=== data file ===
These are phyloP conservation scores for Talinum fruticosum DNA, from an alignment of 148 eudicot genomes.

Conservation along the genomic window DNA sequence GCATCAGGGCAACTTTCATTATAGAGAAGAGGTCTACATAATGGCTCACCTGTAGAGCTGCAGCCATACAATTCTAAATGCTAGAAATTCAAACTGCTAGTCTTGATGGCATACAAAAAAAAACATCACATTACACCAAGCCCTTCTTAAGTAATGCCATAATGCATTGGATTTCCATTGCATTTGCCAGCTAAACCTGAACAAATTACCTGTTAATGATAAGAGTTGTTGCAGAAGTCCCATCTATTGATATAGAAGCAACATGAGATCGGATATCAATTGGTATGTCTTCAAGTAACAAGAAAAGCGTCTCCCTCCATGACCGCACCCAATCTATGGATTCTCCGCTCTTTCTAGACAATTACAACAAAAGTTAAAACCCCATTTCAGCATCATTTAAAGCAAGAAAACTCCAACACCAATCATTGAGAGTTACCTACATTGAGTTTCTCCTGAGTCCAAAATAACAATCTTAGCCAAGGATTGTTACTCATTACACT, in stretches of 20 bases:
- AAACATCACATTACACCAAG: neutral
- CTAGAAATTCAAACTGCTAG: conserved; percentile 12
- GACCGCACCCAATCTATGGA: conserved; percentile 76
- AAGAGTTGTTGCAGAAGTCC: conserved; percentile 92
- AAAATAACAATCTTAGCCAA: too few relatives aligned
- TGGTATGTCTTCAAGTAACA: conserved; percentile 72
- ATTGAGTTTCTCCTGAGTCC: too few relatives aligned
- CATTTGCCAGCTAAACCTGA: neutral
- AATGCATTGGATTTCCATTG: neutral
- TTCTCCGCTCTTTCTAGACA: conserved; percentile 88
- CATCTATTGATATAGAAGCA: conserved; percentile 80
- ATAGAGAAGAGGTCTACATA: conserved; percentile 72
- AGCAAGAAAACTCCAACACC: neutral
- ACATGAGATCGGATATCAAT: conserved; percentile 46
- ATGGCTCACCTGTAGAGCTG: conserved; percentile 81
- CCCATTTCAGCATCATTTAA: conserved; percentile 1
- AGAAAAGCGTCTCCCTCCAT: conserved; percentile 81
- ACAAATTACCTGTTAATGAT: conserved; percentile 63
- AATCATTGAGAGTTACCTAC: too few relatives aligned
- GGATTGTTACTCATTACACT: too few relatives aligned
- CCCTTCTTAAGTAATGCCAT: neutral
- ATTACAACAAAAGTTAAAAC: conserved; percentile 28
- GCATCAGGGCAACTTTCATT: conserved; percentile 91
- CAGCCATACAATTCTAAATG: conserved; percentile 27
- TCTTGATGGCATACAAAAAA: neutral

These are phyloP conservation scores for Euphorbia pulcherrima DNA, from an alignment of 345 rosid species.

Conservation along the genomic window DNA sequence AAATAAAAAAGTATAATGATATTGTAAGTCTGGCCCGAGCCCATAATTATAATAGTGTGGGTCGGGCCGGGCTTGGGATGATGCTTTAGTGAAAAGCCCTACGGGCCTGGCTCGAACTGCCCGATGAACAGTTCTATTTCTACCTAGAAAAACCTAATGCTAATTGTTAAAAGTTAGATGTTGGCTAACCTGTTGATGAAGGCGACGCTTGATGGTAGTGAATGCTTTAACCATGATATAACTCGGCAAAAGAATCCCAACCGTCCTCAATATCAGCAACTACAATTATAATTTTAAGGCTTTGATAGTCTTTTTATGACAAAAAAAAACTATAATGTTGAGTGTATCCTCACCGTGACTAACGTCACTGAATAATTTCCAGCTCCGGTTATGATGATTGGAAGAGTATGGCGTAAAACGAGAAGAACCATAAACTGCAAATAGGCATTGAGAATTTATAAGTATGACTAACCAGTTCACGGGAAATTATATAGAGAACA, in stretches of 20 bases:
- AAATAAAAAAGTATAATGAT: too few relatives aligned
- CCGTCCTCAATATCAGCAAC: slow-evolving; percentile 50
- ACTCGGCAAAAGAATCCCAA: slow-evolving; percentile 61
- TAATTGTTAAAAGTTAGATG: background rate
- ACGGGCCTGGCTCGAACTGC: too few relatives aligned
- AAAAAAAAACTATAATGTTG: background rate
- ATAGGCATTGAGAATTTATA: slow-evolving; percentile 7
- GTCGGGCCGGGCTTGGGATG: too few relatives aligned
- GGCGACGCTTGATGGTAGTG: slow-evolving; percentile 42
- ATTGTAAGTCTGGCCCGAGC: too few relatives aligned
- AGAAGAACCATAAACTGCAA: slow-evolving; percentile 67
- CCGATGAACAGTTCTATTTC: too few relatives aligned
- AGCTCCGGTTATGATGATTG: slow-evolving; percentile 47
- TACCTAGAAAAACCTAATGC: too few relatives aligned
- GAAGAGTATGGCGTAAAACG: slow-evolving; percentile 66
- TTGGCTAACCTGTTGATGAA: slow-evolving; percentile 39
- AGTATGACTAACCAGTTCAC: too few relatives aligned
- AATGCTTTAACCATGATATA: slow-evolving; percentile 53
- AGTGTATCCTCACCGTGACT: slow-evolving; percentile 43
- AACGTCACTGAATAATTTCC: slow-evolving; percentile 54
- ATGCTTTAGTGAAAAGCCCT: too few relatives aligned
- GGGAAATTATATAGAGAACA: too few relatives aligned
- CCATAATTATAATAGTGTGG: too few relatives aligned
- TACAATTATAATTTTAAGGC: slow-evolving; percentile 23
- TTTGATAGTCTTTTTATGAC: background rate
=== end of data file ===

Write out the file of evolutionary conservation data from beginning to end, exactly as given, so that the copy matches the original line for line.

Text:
These are phyloP conservation scores for Talinum fruticosum DNA, from an alignment of 148 eudicot genomes.

Conservation along the genomic window DNA sequence GCATCAGGGCAACTTTCATTATAGAGAAGAGGTCTACATAATGGCTCACCTGTAGAGCTGCAGCCATACAATTCTAAATGCTAGAAATTCAAACTGCTAGTCTTGATGGCATACAAAAAAAAACATCACATTACACCAAGCCCTTCTTAAGTAATGCCATAATGCATTGGATTTCCATTGCATTTGCCAGCTAAACCTGAACAAATTACCTGTTAATGATAAGAGTTGTTGCAGAAGTCCCATCTATTGATATAGAAGCAACATGAGATCGGATATCAATTGGTATGTCTTCAAGTAACAAGAAAAGCGTCTCCCTCCATGACCGCACCCAATCTATGGATTCTCCGCTCTTTCTAGACAATTACAACAAAAGTTAAAACCCCATTTCAGCATCATTTAAAGCAAGAAAACTCCAACACCAATCATTGAGAGTTACCTACATTGAGTTTCTCCTGAGTCCAAAATAACAATCTTAGCCAAGGATTGTTACTCATTACACT, in stretches of 20 bases:
- AAACATCACATTACACCAAG: neutral
- CTAGAAATTCAAACTGCTAG: conserved; percentile 12
- GACCGCACCCAATCTATGGA: conserved; percentile 76
- AAGAGTTGTTGCAGAAGTCC: conserved; percentile 92
- AAAATAACAATCTTAGCCAA: too few relatives aligned
- TGGTATGTCTTCAAGTAACA: conserved; percentile 72
- ATTGAGTTTCTCCTGAGTCC: too few relatives aligned
- CATTTGCCAGCTAAACCTGA: neutral
- AATGCATTGGATTTCCATTG: neutral
- TTCTCCGCTCTTTCTAGACA: conserved; percentile 88
- CATCTATTGATATAGAAGCA: conserved; percentile 80
- ATAGAGAAGAGGTCTACATA: conserved; percentile 72
- AGCAAGAAAACTCCAACACC: neutral
- ACATGAGATCGGATATCAAT: conserved; percentile 46
- ATGGCTCACCTGTAGAGCTG: conserved; percentile 81
- CCCATTTCAGCATCATTTAA: conserved; percentile 1
- AGAAAAGCGTCTCCCTCCAT: conserved; percentile 81
- ACAAATTACCTGTTAATGAT: conserved; percentile 63
- AATCATTGAGAGTTACCTAC: too few relatives aligned
- GGATTGTTACTCATTACACT: too few relatives aligned
- CCCTTCTTAAGTAATGCCAT: neutral
- ATTACAACAAAAGTTAAAAC: conserved; percentile 28
- GCATCAGGGCAACTTTCATT: conserved; percentile 91
- CAGCCATACAATTCTAAATG: conserved; percentile 27
- TCTTGATGGCATACAAAAAA: neutral

These are phyloP conservation scores for Euphorbia pulcherrima DNA, from an alignment of 345 rosid species.

Conservation along the genomic window DNA sequence AAATAAAAAAGTATAATGATATTGTAAGTCTGGCCCGAGCCCATAATTATAATAGTGTGGGTCGGGCCGGGCTTGGGATGATGCTTTAGTGAAAAGCCCTACGGGCCTGGCTCGAACTGCCCGATGAACAGTTCTATTTCTACCTAGAAAAACCTAATGCTAATTGTTAAAAGTTAGATGTTGGCTAACCTGTTGATGAAGGCGACGCTTGATGGTAGTGAATGCTTTAACCATGATATAACTCGGCAAAAGAATCCCAACCGTCCTCAATATCAGCAACTACAATTATAATTTTAAGGCTTTGATAGTCTTTTTATGACAAAAAAAAACTATAATGTTGAGTGTATCCTCACCGTGACTAACGTCACTGAATAATTTCCAGCTCCGGTTATGATGATTGGAAGAGTATGGCGTAAAACGAGAAGAACCATAAACTGCAAATAGGCATTGAGAATTTATAAGTATGACTAACCAGTTCACGGGAAATTATATAGAGAACA, in stretches of 20 bases:
- AAATAAAAAAGTATAATGAT: too few relatives aligned
- CCGTCCTCAATATCAGCAAC: slow-evolving; percentile 50
- ACTCGGCAAAAGAATCCCAA: slow-evolving; percentile 61
- TAATTGTTAAAAGTTAGATG: background rate
- ACGGGCCTGGCTCGAACTGC: too few relatives aligned
- AAAAAAAAACTATAATGTTG: background rate
- ATAGGCATTGAGAATTTATA: slow-evolving; percentile 7
- GTCGGGCCGGGCTTGGGATG: too few relatives aligned
- GGCGACGCTTGATGGTAGTG: slow-evolving; percentile 42
- ATTGTAAGTCTGGCCCGAGC: too few relatives aligned
- AGAAGAACCATAAACTGCAA: slow-evolving; percentile 67
- CCGATGAACAGTTCTATTTC: too few relatives aligned
- AGCTCCGGTTATGATGATTG: slow-evolving; percentile 47
- TACCTAGAAAAACCTAATGC: too few relatives aligned
- GAAGAGTATGGCGTAAAACG: slow-evolving; percentile 66
- TTGGCTAACCTGTTGATGAA: slow-evolving; percentile 39
- AGTATGACTAACCAGTTCAC: too few relatives aligned
- AATGCTTTAACCATGATATA: slow-evolving; percentile 53
- AGTGTATCCTCACCGTGACT: slow-evolving; percentile 43
- AACGTCACTGAATAATTTCC: slow-evolving; percentile 54
- ATGCTTTAGTGAAAAGCCCT: too few relatives aligned
- GGGAAATTATATAGAGAACA: too few relatives aligned
- CCATAATTATAATAGTGTGG: too few relatives aligned
- TACAATTATAATTTTAAGGC: slow-evolving; percentile 23
- TTTGATAGTCTTTTTATGAC: background rate